Venezuela's recent purchase of the most lethal shoulder-fired anti-aircraft missiles in the Russian arsenal is sharpening U.S. concerns that parts of President Hugo Chávez's massive weapons buildup could wind up in the hands of terrorists or guerrillas in neighboring Colombia.
Washington's unease is well-founded, U.S. government officials say, because of credible evidence that three top Venezuelan officials offered Colombia's FARC rebels weapons, money and contacts to buy anti-aircraft missiles in 2007.
Such missiles in the hands of the FARC would mark a steep escalation of the 45-year-old conflict in Colombia, where government forces in recent years have deployed a fleet of slow-moving ground-attack warplanes and U.S.-built helicopters to deal devastating blows to rebel jungle camps.
''We are concerned about Venezuelan arms purchases that exceed its needs and are therefore potentially destabilizing,'' State Department spokeswoman Sara Mangiaracina said. ``The Man-Portable Air Defense Systems Venezuela have purchased from Russia are sophisticated weapons systems. It is important that these weapons systems be appropriately controlled to avoid the possibility of diversion.''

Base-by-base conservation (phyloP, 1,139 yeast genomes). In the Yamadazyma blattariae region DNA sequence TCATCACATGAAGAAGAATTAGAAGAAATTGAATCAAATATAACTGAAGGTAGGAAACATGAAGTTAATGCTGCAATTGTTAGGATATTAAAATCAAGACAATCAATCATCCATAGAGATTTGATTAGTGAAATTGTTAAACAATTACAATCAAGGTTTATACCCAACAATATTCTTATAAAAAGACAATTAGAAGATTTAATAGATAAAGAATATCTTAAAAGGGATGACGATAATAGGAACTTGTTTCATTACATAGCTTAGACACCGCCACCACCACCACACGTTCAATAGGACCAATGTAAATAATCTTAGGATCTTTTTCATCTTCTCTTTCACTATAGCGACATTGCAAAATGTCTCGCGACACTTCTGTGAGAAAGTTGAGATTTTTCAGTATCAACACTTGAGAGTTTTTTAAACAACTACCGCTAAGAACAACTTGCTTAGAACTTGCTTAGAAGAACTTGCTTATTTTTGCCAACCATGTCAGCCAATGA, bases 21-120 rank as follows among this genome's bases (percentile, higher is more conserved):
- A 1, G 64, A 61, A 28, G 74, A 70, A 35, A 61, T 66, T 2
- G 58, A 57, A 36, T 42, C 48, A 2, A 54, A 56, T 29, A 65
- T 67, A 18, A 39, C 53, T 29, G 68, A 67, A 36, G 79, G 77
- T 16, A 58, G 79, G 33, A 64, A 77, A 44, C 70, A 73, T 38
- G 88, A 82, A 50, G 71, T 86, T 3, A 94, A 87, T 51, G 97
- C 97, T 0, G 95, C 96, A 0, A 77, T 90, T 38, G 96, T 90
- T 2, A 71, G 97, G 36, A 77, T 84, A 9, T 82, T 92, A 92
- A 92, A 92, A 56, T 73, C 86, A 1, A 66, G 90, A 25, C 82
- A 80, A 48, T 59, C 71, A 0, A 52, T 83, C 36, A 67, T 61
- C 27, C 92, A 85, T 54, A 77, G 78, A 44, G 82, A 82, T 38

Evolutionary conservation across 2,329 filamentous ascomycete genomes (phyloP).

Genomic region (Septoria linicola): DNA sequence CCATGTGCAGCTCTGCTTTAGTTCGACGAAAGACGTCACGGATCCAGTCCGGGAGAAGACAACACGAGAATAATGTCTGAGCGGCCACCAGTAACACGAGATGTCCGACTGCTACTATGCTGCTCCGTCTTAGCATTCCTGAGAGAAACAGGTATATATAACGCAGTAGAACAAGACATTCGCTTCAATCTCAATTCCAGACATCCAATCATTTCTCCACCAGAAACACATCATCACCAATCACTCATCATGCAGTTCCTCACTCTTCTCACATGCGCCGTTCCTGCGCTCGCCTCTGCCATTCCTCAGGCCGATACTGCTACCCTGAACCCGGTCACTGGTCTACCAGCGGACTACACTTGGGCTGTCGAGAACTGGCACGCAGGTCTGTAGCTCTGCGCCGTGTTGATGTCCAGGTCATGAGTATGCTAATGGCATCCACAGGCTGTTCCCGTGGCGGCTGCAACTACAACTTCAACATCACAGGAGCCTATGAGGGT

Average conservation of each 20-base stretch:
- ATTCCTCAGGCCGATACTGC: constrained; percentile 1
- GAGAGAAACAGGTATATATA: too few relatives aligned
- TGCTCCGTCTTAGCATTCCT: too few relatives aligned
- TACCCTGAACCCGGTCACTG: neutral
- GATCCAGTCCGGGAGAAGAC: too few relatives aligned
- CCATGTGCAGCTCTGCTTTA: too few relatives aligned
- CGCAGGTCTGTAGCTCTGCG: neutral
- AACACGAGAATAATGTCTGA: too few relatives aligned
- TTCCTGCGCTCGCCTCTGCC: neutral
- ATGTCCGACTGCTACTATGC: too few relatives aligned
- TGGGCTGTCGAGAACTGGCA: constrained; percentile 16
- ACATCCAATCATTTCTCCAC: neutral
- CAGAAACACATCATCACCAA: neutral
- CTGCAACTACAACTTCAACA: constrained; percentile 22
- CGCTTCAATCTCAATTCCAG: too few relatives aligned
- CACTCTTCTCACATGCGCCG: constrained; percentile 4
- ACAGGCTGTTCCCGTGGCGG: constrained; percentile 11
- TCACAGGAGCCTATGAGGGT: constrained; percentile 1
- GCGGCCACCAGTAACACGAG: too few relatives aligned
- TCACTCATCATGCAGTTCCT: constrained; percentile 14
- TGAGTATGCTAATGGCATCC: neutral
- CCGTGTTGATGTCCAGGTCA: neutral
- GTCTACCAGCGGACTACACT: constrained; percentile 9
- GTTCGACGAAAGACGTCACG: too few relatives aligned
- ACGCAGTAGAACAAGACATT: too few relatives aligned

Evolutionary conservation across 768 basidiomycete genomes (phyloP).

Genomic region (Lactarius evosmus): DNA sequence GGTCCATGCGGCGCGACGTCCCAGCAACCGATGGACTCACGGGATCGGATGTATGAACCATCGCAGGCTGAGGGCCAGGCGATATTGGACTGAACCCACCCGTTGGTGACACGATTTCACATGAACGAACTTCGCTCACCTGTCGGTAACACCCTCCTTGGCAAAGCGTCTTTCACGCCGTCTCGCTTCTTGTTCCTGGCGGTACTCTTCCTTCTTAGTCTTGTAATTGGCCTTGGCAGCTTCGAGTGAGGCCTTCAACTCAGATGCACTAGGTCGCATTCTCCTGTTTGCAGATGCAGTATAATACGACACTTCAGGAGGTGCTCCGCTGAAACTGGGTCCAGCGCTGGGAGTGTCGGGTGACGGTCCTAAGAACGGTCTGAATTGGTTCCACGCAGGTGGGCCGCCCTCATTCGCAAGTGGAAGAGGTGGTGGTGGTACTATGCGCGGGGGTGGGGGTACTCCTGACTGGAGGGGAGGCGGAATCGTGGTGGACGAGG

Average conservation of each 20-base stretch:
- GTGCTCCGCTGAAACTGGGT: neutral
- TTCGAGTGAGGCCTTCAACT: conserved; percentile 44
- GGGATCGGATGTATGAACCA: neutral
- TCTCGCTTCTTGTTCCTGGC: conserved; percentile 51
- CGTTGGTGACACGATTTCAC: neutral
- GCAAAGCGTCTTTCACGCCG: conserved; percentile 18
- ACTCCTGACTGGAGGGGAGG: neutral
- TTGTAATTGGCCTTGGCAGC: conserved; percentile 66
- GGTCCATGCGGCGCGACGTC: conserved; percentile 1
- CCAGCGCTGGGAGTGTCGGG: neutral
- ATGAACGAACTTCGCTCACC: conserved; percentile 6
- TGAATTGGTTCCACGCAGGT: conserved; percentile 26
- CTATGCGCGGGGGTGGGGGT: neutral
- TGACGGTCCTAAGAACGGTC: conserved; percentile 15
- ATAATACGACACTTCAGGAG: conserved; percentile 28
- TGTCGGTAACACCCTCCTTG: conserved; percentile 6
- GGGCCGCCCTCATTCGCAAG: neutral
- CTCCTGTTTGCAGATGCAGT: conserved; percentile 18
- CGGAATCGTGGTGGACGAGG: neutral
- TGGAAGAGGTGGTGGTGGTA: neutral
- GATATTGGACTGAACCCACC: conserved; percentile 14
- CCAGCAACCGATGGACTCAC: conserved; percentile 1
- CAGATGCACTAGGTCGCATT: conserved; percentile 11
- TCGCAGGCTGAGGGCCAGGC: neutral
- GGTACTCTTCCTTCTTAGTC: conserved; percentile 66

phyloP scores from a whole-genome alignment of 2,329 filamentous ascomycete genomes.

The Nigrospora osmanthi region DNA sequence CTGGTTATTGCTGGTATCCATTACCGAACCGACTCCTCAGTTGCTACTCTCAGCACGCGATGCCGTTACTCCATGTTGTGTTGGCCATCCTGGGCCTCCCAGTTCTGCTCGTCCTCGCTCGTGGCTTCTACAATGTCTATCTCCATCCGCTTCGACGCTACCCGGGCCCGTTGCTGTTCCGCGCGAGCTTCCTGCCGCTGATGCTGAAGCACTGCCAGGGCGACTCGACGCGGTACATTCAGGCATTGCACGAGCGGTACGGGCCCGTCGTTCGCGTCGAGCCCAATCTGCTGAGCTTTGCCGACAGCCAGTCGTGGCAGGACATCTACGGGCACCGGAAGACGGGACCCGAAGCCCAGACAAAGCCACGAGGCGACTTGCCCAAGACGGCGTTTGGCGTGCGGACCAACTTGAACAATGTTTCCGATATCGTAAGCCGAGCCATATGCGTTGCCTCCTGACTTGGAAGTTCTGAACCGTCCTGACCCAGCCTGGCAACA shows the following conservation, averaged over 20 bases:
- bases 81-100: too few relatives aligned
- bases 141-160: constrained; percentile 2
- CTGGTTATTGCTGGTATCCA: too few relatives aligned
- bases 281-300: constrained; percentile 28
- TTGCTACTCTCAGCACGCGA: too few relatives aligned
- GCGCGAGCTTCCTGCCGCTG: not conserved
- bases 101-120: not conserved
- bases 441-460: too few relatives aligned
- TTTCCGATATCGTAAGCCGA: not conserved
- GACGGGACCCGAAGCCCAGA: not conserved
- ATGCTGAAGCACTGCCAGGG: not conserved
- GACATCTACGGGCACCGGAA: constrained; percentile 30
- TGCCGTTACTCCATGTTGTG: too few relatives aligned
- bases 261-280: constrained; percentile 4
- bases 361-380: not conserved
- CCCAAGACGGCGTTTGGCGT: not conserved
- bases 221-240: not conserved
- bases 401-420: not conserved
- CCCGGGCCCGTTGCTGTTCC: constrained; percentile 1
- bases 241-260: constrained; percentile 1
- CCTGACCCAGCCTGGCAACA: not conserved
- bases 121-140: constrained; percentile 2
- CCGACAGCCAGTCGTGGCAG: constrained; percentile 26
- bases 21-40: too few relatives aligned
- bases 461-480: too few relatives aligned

Financed by high oil prices, Chávez has been on a weapons-buying binge since 2006, purchasing more than $4 billion worth of Russian Sukhoi jets, Mi helicopters and 100,000 Kalashnikov assault rifles for what he says is the professionalization of his 62,000-member armed forces and the defense of his ''socialist revolution'' from U.S. aggression.
U.S. officials have long voiced concerns about the weapons buildup. ''I can't imagine what's going to happen to those 100,000 [Kalashnikovs] and I can't imagine that if it did happen, that it would be good for the hemisphere,'' then-Secretary of Defense Donald Rumsfeld said in 2005.
But the purchase of the SA-24 man-portable missiles -- the most sophisticated version manufactured in Russia -- spiked U.S. anxiety.
The missile and launcher weigh just 42 pounds, can hit targets flying at up to 19,500 feet, employ a ''fire and forget'' system that is highly resistant to countermeasures, has night-vision capability and is easy to maintain, U.S. military experts said. Previously, Venezuela only had pedestal-mounted Swedish RBS-70 and French Mistral surface-to-air missiles.
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